Teacher resources and professional development across the curriculum

Teacher professional development and classroom resources across the curriculum

Monthly Update sign up
Mailing List signup


History/Social Studies

Reading and Analyzing Texts

Cognitive Apprenticeship

The reading and writing practices that follow (sourcing, contextualization, close reading, and corroboration) promote student analysis of sources. Even though these practices are delineated here in a discrete fashion, it is important to consider that such strategies are not usually separated in the minds of historians. Rather, historians employ and integrate these ways of thinking. In order to effectively teach students how to think like experts who work to solve complex cognitive tasks, however, the processes are addressed in a slightly decomposed manner. When teachers identify the processes of cognitive tasks, they help make those invisible processes visible to students. In order for students to understand the cognitive practices a teacher uses, the teacher must be able to explain and illustrate such processes.

In order to foster students’ skills, it's important to enact methods that support students in learning the nature of expert practice. The basic notion of apprenticeship is to show the apprentice how to do a task and help the apprentice do it. In order to make their thinking visible, teachers need to both model their thinking through tangible processes and explain their thinking aloud to students.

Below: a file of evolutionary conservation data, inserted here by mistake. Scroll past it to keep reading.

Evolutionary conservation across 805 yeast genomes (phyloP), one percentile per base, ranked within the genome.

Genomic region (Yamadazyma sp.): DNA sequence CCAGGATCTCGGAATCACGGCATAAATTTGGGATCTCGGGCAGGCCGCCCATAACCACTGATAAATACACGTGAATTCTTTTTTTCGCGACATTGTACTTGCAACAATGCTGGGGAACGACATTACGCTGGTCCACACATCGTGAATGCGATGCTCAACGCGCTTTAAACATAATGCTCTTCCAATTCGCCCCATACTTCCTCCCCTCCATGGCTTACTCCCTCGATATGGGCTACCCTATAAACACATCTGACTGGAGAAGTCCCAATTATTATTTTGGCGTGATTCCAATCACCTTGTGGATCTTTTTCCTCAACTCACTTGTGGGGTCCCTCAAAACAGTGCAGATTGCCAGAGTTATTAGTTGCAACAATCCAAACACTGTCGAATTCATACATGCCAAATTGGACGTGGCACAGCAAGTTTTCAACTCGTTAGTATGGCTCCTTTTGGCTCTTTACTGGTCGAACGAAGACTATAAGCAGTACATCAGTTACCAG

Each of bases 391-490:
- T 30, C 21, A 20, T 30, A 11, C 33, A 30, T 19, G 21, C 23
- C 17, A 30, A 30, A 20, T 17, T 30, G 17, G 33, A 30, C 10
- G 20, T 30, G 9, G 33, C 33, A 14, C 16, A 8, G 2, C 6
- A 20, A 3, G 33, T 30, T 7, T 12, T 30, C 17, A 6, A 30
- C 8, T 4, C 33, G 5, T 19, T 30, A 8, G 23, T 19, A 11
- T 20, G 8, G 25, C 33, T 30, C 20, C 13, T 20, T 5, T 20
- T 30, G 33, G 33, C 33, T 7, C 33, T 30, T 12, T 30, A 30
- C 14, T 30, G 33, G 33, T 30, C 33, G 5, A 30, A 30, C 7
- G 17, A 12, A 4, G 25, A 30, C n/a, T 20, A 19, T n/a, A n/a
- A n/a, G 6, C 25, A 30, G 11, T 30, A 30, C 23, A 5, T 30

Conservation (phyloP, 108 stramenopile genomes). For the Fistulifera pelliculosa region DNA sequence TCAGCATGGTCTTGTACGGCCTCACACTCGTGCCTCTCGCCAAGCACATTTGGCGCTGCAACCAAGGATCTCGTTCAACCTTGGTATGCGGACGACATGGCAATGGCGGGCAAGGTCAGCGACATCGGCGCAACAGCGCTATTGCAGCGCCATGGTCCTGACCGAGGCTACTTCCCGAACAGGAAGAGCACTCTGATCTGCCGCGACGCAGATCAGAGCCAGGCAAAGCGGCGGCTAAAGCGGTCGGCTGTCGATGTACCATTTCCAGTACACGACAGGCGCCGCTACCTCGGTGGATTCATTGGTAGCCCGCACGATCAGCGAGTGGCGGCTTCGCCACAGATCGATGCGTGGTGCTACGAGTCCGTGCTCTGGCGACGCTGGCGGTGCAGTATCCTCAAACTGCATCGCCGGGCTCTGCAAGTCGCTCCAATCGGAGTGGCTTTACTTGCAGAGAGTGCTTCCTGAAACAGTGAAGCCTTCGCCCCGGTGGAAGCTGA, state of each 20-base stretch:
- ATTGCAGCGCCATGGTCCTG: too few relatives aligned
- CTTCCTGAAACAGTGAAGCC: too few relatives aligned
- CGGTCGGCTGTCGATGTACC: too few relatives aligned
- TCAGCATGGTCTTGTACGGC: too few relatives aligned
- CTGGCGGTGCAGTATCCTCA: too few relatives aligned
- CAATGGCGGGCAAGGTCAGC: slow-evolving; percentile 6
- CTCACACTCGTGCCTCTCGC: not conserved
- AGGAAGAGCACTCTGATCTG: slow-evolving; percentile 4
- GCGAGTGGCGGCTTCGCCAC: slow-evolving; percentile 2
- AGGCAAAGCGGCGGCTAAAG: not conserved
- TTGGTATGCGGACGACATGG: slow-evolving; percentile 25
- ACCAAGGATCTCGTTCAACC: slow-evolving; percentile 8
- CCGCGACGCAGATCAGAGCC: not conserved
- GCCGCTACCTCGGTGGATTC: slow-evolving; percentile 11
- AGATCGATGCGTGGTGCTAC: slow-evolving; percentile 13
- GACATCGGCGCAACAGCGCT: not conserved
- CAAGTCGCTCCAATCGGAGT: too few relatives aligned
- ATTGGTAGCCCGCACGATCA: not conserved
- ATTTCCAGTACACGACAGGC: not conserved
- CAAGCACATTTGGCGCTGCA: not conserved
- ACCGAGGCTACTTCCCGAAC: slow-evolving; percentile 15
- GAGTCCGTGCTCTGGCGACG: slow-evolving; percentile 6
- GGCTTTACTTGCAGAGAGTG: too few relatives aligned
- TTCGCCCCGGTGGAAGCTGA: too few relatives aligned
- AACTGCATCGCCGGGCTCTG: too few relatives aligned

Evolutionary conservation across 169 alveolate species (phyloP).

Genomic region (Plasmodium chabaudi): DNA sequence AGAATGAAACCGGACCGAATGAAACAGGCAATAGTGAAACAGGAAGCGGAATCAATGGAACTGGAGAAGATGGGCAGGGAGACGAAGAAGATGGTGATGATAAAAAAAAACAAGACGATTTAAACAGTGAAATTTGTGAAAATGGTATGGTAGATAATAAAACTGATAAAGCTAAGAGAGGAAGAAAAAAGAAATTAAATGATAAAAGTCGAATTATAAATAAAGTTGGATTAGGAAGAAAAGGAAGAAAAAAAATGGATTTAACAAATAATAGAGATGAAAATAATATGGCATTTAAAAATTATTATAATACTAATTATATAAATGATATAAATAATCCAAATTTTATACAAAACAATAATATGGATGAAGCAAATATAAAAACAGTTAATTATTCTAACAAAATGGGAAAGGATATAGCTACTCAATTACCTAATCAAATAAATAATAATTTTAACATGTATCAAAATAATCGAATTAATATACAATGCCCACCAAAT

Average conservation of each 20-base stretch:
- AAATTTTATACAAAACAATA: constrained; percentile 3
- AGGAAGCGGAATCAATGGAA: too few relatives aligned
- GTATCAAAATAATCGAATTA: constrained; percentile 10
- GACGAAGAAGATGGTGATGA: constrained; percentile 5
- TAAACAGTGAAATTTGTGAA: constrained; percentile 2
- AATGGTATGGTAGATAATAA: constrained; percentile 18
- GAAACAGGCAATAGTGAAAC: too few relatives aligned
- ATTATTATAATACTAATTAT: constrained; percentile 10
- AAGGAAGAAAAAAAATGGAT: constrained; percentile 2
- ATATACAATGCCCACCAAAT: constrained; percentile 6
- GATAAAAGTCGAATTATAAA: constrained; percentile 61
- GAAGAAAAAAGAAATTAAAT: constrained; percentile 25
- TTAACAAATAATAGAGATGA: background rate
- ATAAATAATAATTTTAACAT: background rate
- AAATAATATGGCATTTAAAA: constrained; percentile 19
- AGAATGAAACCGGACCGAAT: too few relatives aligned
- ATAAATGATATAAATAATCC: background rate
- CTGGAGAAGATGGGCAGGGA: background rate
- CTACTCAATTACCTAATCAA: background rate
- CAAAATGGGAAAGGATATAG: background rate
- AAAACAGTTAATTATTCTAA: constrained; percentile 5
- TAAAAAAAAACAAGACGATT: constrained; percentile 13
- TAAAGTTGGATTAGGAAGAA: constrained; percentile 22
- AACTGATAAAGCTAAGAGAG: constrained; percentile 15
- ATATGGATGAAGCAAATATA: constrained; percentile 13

There are three important aspects of traditional apprenticeship: modeling, coaching, and fading (or promoting independence). When teaching reading, teachers can model strategies for students while thinking aloud about their mental processes. For example, this could take the form of talking aloud while annotating a document that is projected for students to see. Afterward, teachers can coach students while students perform the same task on their own. By prompting and constructively critiquing student performance, teachers can provide scaffolding for the students. As students become more proficient, the teacher can reduce their support by only giving tips and specific feedback. Taken together, these methods for illuminating and applying thinking processes can support students as they develop skills that may at first be foreign to them.